For traditional filesystems, the only way of ordering these writes is to perform the first one (or, more generally, all but the last one of a multiple-block sequence) synchronously (i.e. immediately and waiting for I/O to complete before continuing). A synchronous write is very expensive, because it involves a disk-head seek, interrupts any active sequential disk streaming, and blocks the thread until the write has completed — potentially milliseconds of dead time.
Another key point is the performance of sequential access to a file, or raw throughput, where a large amount of data is written to a file (or an entire file is read). The filesystem itself can detect this type of sequential access and attempt to optimize the use of the disk, by doing:
The most efficient way of accessing the disk for high-performance is through the standard POSIX routines that work with file descriptors — open(), read(), and write() — because these allow direct access to the filesystem with no interference from libc.
If you're concerned about performance, we don't recommend that you use the standard I/O (<stdio.h>) routines that work with FILE variables, because they introduce another layer of code and another layer of buffering. In particular, the default buffer size is BUFSIZ, or 1 KB, so all access to the disk is carved up into chunks of that size, causing a large amount of overhead for passing messages and switching contexts.
There are some cases when the standard I/O facilities are useful, such as when processing a text file one line or character at a time, in which case the 1 KB of buffering provided by standard I/O greatly reduces the number of messages to the filesystem. You can improve performance by using
You can also optimize performance by accessing the disk in suitably sized chunks (large enough to minimize the overheads of Neutrino's context-switching and message-passing, but not too large to exceed disk driver limits for blocks per operation or overheads in large message-passing); an optimal size is 32 KB.
You should also access the file on block boundaries for whole multiples of a disk sector (since the smallest unit of access to a disk/block device is a single sector, partial writes will require a read/modify/write cycle); you can get the optimal I/O size by calling statvfs(), although most disks are 512 bytes/sector.
Finally, for very high performance situations (video streaming, etc.) it's possible to bypass all buffering in the filesystem and perform DMA directly between the user data areas and the disk. But note these caveats:
We don't currently recommend that you use DMA unless absolutely necessary; not all disk drivers correctly support it, so there's no facility to query a disk driver for the DMA-safe requirements of its interface, and naive users can get themselves into trouble!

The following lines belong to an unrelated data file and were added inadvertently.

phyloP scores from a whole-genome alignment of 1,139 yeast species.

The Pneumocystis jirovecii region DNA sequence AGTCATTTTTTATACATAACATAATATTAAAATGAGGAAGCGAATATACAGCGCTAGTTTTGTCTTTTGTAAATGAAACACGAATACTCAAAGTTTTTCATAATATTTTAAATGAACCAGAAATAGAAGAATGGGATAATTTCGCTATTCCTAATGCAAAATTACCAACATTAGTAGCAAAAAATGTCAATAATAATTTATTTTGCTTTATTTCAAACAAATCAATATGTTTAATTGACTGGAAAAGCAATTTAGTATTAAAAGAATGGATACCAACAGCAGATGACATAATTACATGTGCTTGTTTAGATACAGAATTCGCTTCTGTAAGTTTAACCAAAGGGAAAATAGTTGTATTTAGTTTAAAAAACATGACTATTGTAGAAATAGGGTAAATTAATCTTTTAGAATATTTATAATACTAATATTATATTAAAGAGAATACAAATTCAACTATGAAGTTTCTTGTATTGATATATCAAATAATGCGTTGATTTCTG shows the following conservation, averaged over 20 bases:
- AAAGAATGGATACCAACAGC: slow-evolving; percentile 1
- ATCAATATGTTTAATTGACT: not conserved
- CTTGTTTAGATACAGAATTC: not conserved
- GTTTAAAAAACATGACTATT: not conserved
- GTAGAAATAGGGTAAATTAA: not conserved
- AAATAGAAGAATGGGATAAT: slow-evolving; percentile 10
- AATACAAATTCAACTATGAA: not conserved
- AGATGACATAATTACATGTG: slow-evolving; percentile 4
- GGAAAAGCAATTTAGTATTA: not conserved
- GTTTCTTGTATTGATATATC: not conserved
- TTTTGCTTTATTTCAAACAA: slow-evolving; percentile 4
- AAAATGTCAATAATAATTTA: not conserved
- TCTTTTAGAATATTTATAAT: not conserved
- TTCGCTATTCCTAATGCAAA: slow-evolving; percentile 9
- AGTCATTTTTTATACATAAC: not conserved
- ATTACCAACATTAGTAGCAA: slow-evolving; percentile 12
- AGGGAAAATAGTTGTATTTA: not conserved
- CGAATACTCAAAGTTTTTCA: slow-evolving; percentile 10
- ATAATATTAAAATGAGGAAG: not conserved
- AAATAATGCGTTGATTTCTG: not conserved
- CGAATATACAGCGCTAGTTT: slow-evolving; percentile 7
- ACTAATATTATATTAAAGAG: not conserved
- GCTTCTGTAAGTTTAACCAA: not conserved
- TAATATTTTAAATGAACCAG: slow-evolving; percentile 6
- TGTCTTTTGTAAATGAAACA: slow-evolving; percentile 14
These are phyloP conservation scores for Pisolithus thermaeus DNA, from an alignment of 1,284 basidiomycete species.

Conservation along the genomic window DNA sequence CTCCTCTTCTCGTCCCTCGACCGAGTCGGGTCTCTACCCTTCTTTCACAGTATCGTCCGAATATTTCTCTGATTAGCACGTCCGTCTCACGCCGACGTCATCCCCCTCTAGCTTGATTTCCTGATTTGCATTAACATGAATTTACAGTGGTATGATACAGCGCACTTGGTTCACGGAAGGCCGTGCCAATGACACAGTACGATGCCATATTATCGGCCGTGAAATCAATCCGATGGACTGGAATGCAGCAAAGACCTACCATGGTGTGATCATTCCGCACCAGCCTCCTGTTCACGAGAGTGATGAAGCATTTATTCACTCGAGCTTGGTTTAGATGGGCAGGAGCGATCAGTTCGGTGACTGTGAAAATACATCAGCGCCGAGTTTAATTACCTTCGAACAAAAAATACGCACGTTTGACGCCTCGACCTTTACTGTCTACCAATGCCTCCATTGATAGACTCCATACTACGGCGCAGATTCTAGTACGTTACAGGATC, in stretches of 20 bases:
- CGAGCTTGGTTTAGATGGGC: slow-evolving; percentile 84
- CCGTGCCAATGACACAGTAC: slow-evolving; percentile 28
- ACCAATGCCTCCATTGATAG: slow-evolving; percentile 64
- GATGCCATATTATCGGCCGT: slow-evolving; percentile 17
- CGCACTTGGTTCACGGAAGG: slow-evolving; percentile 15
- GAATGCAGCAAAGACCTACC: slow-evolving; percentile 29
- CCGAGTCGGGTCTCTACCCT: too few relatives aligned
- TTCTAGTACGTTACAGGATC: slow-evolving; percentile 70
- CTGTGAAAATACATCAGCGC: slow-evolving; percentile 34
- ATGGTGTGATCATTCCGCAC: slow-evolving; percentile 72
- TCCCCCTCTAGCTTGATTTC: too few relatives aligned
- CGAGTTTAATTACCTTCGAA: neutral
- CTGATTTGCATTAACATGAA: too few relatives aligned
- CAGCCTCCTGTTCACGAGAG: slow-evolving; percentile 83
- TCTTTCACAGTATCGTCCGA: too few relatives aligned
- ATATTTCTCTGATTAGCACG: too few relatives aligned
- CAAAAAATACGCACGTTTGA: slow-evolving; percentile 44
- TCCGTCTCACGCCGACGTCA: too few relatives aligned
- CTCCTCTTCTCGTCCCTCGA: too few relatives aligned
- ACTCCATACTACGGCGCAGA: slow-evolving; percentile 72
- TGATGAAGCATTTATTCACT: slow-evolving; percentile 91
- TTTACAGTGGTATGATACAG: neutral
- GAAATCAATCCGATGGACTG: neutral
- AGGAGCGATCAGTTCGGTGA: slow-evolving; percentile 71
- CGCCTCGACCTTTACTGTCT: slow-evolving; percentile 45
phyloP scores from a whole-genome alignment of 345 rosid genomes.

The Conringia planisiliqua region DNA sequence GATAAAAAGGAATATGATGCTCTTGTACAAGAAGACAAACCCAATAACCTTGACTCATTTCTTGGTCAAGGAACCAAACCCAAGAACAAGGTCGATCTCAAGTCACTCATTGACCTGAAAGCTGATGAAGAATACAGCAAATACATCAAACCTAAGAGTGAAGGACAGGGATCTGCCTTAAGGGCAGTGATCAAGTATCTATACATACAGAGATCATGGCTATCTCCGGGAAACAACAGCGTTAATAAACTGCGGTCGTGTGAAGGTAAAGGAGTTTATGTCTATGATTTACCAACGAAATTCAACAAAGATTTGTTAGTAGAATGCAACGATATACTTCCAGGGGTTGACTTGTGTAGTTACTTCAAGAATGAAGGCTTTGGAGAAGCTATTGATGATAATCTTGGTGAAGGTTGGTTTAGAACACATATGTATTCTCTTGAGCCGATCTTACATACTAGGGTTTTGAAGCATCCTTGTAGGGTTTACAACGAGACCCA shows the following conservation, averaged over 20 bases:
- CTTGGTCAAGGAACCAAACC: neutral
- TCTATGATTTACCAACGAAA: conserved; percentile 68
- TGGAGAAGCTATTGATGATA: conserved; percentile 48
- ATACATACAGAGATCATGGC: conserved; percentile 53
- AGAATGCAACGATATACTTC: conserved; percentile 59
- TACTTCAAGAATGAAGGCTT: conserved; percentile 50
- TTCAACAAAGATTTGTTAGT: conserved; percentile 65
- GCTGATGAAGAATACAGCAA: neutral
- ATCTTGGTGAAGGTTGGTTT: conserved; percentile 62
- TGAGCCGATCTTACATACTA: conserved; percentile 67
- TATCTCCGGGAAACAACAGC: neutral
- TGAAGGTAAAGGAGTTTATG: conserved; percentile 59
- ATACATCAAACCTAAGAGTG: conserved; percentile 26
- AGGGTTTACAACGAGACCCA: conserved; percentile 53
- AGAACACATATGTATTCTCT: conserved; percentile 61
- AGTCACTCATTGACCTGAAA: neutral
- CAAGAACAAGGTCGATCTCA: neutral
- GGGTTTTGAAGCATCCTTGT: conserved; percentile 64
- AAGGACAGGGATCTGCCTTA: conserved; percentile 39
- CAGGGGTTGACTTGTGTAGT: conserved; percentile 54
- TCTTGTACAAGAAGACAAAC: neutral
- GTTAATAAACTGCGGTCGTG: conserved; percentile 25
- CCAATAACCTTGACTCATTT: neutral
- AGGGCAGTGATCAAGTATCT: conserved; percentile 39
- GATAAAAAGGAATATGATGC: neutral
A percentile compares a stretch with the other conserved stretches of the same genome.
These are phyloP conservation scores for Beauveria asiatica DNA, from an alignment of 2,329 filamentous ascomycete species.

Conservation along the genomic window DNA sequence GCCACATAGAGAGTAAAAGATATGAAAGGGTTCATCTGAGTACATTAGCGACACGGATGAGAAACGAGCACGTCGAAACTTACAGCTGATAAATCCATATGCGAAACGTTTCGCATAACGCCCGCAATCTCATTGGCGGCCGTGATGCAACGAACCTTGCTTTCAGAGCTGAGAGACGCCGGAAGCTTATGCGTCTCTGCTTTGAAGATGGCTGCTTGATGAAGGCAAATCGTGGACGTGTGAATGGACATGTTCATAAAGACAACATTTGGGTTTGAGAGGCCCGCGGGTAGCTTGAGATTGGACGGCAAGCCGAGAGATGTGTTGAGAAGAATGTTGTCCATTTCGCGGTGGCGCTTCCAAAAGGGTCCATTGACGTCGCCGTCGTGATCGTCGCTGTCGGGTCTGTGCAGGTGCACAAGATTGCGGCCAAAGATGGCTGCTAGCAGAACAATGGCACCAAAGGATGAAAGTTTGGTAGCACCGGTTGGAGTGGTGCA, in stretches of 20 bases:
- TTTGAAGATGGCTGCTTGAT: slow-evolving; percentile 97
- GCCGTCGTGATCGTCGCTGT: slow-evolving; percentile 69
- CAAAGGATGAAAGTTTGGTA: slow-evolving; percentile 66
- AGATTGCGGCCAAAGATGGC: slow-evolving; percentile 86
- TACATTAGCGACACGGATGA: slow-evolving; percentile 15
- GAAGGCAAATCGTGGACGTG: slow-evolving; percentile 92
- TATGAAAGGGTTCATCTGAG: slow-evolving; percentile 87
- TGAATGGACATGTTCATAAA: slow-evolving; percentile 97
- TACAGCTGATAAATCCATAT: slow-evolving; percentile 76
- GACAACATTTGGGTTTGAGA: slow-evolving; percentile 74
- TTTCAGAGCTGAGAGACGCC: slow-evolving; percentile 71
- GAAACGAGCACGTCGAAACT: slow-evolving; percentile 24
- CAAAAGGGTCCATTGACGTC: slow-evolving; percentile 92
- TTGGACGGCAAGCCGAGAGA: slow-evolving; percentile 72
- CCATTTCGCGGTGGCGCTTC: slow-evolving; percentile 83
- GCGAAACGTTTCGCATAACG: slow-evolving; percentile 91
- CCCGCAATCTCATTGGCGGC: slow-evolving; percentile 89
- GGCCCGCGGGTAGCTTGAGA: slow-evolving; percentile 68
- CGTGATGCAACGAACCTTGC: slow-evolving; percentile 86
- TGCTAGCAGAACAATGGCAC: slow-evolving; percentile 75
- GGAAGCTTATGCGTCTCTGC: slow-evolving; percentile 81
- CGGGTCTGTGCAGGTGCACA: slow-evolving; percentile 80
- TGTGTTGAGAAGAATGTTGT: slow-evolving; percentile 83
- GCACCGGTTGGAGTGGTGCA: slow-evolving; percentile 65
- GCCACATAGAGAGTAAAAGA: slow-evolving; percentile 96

In some situations, where you know the total size of the final data file, it can be advantageous to pregrow it to this size, rather than allow it to be automatically extended piecemeal by the filesystem as it is written to. This lets the filesystem see a single explicit request for allocation instead of many implicit incremental updates; some filesystems may be able to exploit this and allocate the file in a more optimal/contiguous fashion. It also reduces the number of metadata updates needed during the write phase, and so, improves the data write performance by not disrupting sequential streaming.
The POSIX function to extend a file is ftruncate(); the standard requires this function to zero-fill the new data space, meaning that the file is effectively written twice, so this technique is suitable when you can prepare the file during an initial phase where performance isn't critical. There's also a non-POSIX devctl() to extend a file without zero-filling it, which provides the above benefits without the cost of erasing the contents; the DCMD_FSYS_PREGROW_FILE command, which is defined in <sys/dcmd_blk.h>, takes as its argument the file size, as a off64_t. For example:
int fd; off64_t sz; fd=open(...); sz=...; devctl(fd, DCMD_FSYS_PREGROW_FILE, &sz, sizeof(sz), NULL);
You can control the balance between performance and robustness on either a global or per-file basis:
The fsync() and sync() functions let you flush the filesystem write-behind cache on demand; otherwise, any dirty data is flushed from cache under the control of the global blk delwri= option (the default is two seconds — see io-blk.so in the Utilities Reference).
|At any level less robust than the default (i.e. medium), the filesystem doesn't guarantee the same level of integrity following an unexpected power loss, because multiple-block updates might not be ordered correctly.|
The sections that follow illustrate the effects of different configurations on performance.
This table illustrates how the commit= affects the time it takes to create and delete a file on an x86 PIII-450 machine with a UDMA-2 EIDE disk, running a QNX 4 filesystem. The table shows how many 0 KB files could be created and deleted per second:
|commit level||Number created||Number deleted|
Note that at the commit=high level, all disk writes are synchronous, so there's a noticeable cost in updating the directory entries and the POSIX mtime on the parent directory. At the commit=none level, all disk writes are time-delayed in the write-behind cache, and so multiple files can be created/deleted in the in-memory block without requiring any physical disk access at all (so, of course, any power failure here would mean that those files wouldn't exist when the system is restarted).